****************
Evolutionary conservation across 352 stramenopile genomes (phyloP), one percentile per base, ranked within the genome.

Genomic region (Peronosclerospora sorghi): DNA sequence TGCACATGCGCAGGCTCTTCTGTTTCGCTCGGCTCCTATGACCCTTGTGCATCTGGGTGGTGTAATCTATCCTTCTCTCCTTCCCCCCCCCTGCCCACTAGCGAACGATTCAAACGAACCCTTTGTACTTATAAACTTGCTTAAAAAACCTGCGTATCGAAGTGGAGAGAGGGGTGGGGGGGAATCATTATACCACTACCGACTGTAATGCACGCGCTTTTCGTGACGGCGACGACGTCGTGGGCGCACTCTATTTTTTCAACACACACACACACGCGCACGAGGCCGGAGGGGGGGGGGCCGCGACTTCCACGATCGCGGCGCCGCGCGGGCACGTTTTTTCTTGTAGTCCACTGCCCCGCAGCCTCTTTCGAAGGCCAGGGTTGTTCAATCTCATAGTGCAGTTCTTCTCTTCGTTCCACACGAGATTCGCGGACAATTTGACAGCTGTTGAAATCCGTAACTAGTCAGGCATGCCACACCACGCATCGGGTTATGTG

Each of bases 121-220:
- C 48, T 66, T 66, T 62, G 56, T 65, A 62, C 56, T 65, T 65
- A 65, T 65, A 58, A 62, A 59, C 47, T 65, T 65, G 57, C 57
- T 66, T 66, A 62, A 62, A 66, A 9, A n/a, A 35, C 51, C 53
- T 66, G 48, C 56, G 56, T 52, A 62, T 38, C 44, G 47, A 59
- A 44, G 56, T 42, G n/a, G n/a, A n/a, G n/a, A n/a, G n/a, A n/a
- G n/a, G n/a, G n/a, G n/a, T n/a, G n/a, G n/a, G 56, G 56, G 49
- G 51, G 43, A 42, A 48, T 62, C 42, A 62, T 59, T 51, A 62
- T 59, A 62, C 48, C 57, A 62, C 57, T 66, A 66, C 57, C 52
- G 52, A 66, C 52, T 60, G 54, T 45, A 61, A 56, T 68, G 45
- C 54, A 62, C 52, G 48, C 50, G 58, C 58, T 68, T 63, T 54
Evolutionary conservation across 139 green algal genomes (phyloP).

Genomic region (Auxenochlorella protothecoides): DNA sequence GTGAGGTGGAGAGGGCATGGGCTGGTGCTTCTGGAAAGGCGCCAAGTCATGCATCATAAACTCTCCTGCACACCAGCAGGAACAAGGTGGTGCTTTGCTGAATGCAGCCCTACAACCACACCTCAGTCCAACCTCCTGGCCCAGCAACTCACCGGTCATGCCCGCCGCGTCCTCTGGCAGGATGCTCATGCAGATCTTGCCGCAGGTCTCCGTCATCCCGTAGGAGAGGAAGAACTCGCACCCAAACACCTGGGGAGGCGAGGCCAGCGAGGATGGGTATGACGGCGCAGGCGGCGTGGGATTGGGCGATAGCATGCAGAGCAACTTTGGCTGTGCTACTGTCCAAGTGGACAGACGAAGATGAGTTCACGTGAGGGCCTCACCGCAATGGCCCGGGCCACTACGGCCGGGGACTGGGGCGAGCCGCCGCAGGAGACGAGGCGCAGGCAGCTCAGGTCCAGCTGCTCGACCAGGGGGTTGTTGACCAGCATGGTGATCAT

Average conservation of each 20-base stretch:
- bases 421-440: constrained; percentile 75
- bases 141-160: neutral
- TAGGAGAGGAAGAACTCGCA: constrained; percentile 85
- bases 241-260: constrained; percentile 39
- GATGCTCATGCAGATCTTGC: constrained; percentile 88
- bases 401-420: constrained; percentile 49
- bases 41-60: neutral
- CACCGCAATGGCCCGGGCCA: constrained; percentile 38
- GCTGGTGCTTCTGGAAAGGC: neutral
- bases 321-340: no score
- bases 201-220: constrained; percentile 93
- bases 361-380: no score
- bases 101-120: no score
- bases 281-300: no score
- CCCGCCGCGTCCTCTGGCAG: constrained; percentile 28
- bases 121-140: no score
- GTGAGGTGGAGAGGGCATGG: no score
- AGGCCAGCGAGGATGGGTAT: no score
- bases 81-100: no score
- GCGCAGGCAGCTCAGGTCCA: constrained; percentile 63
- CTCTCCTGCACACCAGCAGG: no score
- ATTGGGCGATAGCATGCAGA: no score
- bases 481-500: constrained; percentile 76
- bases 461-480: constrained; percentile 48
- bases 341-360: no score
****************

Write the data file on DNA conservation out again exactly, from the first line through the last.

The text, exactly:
Evolutionary conservation across 352 stramenopile genomes (phyloP), one percentile per base, ranked within the genome.

Genomic region (Peronosclerospora sorghi): DNA sequence TGCACATGCGCAGGCTCTTCTGTTTCGCTCGGCTCCTATGACCCTTGTGCATCTGGGTGGTGTAATCTATCCTTCTCTCCTTCCCCCCCCCTGCCCACTAGCGAACGATTCAAACGAACCCTTTGTACTTATAAACTTGCTTAAAAAACCTGCGTATCGAAGTGGAGAGAGGGGTGGGGGGGAATCATTATACCACTACCGACTGTAATGCACGCGCTTTTCGTGACGGCGACGACGTCGTGGGCGCACTCTATTTTTTCAACACACACACACACGCGCACGAGGCCGGAGGGGGGGGGGCCGCGACTTCCACGATCGCGGCGCCGCGCGGGCACGTTTTTTCTTGTAGTCCACTGCCCCGCAGCCTCTTTCGAAGGCCAGGGTTGTTCAATCTCATAGTGCAGTTCTTCTCTTCGTTCCACACGAGATTCGCGGACAATTTGACAGCTGTTGAAATCCGTAACTAGTCAGGCATGCCACACCACGCATCGGGTTATGTG

Each of bases 121-220:
- C 48, T 66, T 66, T 62, G 56, T 65, A 62, C 56, T 65, T 65
- A 65, T 65, A 58, A 62, A 59, C 47, T 65, T 65, G 57, C 57
- T 66, T 66, A 62, A 62, A 66, A 9, A n/a, A 35, C 51, C 53
- T 66, G 48, C 56, G 56, T 52, A 62, T 38, C 44, G 47, A 59
- A 44, G 56, T 42, G n/a, G n/a, A n/a, G n/a, A n/a, G n/a, A n/a
- G n/a, G n/a, G n/a, G n/a, T n/a, G n/a, G n/a, G 56, G 56, G 49
- G 51, G 43, A 42, A 48, T 62, C 42, A 62, T 59, T 51, A 62
- T 59, A 62, C 48, C 57, A 62, C 57, T 66, A 66, C 57, C 52
- G 52, A 66, C 52, T 60, G 54, T 45, A 61, A 56, T 68, G 45
- C 54, A 62, C 52, G 48, C 50, G 58, C 58, T 68, T 63, T 54
Evolutionary conservation across 139 green algal genomes (phyloP).

Genomic region (Auxenochlorella protothecoides): DNA sequence GTGAGGTGGAGAGGGCATGGGCTGGTGCTTCTGGAAAGGCGCCAAGTCATGCATCATAAACTCTCCTGCACACCAGCAGGAACAAGGTGGTGCTTTGCTGAATGCAGCCCTACAACCACACCTCAGTCCAACCTCCTGGCCCAGCAACTCACCGGTCATGCCCGCCGCGTCCTCTGGCAGGATGCTCATGCAGATCTTGCCGCAGGTCTCCGTCATCCCGTAGGAGAGGAAGAACTCGCACCCAAACACCTGGGGAGGCGAGGCCAGCGAGGATGGGTATGACGGCGCAGGCGGCGTGGGATTGGGCGATAGCATGCAGAGCAACTTTGGCTGTGCTACTGTCCAAGTGGACAGACGAAGATGAGTTCACGTGAGGGCCTCACCGCAATGGCCCGGGCCACTACGGCCGGGGACTGGGGCGAGCCGCCGCAGGAGACGAGGCGCAGGCAGCTCAGGTCCAGCTGCTCGACCAGGGGGTTGTTGACCAGCATGGTGATCAT

Average conservation of each 20-base stretch:
- bases 421-440: constrained; percentile 75
- bases 141-160: neutral
- TAGGAGAGGAAGAACTCGCA: constrained; percentile 85
- bases 241-260: constrained; percentile 39
- GATGCTCATGCAGATCTTGC: constrained; percentile 88
- bases 401-420: constrained; percentile 49
- bases 41-60: neutral
- CACCGCAATGGCCCGGGCCA: constrained; percentile 38
- GCTGGTGCTTCTGGAAAGGC: neutral
- bases 321-340: no score
- bases 201-220: constrained; percentile 93
- bases 361-380: no score
- bases 101-120: no score
- bases 281-300: no score
- CCCGCCGCGTCCTCTGGCAG: constrained; percentile 28
- bases 121-140: no score
- GTGAGGTGGAGAGGGCATGG: no score
- AGGCCAGCGAGGATGGGTAT: no score
- bases 81-100: no score
- GCGCAGGCAGCTCAGGTCCA: constrained; percentile 63
- CTCTCCTGCACACCAGCAGG: no score
- ATTGGGCGATAGCATGCAGA: no score
- bases 481-500: constrained; percentile 76
- bases 461-480: constrained; percentile 48
- bases 341-360: no score